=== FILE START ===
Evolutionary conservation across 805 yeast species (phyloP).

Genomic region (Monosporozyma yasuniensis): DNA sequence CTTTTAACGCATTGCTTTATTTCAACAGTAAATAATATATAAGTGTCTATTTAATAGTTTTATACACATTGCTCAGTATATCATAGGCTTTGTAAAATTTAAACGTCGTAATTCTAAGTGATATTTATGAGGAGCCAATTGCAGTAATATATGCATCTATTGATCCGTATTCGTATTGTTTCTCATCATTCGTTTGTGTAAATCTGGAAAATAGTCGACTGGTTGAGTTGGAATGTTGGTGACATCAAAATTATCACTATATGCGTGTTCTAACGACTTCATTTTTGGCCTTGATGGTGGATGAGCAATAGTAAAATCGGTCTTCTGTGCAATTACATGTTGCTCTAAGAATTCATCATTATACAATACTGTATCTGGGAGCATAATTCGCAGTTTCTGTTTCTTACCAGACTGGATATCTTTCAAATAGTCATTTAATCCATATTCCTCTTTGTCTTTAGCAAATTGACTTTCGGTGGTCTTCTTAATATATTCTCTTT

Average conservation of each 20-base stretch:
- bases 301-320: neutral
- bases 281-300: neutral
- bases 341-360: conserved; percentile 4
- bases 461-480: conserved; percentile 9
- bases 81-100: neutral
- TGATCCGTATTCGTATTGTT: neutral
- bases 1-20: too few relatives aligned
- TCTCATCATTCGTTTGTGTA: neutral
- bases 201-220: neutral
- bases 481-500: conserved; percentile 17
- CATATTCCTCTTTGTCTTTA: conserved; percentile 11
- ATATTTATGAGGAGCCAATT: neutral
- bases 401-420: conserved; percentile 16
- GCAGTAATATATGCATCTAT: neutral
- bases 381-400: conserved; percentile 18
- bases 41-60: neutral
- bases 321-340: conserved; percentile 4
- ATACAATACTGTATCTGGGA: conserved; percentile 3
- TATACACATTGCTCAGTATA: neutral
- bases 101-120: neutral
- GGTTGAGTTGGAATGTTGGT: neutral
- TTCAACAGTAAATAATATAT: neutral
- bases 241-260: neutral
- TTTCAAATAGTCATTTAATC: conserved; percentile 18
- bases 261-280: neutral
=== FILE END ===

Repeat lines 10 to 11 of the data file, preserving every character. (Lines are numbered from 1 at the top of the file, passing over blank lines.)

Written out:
- bases 1-20: too few relatives aligned
- TCTCATCATTCGTTTGTGTA: neutral